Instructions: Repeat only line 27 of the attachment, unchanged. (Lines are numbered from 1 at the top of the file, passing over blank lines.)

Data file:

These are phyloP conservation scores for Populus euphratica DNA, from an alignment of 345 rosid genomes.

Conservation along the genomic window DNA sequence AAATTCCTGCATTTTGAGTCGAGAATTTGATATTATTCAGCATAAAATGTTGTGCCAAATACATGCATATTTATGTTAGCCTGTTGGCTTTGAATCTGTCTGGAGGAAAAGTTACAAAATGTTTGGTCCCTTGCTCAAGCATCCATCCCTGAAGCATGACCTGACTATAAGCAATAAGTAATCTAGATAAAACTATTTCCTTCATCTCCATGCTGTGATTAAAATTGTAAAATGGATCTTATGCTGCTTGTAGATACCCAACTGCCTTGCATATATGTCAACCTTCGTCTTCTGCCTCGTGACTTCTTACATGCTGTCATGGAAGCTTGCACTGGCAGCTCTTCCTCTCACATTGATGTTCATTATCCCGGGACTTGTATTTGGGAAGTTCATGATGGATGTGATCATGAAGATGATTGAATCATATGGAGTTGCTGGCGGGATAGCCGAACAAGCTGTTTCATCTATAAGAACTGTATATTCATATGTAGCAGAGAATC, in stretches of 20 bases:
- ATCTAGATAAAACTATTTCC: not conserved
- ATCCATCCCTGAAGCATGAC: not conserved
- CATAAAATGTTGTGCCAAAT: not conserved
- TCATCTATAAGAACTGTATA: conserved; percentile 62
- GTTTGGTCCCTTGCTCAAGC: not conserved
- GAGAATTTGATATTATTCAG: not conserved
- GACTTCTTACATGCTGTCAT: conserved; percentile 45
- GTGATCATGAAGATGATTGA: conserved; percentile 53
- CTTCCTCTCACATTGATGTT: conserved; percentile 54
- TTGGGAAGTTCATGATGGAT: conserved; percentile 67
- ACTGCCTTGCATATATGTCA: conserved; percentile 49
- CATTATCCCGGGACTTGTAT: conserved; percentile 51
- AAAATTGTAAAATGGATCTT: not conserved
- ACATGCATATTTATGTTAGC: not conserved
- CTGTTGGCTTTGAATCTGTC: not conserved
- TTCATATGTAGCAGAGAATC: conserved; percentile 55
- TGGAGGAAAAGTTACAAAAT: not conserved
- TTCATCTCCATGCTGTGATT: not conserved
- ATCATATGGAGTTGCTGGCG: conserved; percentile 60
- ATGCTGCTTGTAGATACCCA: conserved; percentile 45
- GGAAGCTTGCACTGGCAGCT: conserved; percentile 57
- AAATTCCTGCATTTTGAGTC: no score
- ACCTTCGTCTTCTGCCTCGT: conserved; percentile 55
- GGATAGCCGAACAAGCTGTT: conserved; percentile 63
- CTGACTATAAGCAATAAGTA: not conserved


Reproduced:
- CTGACTATAAGCAATAAGTA: not conserved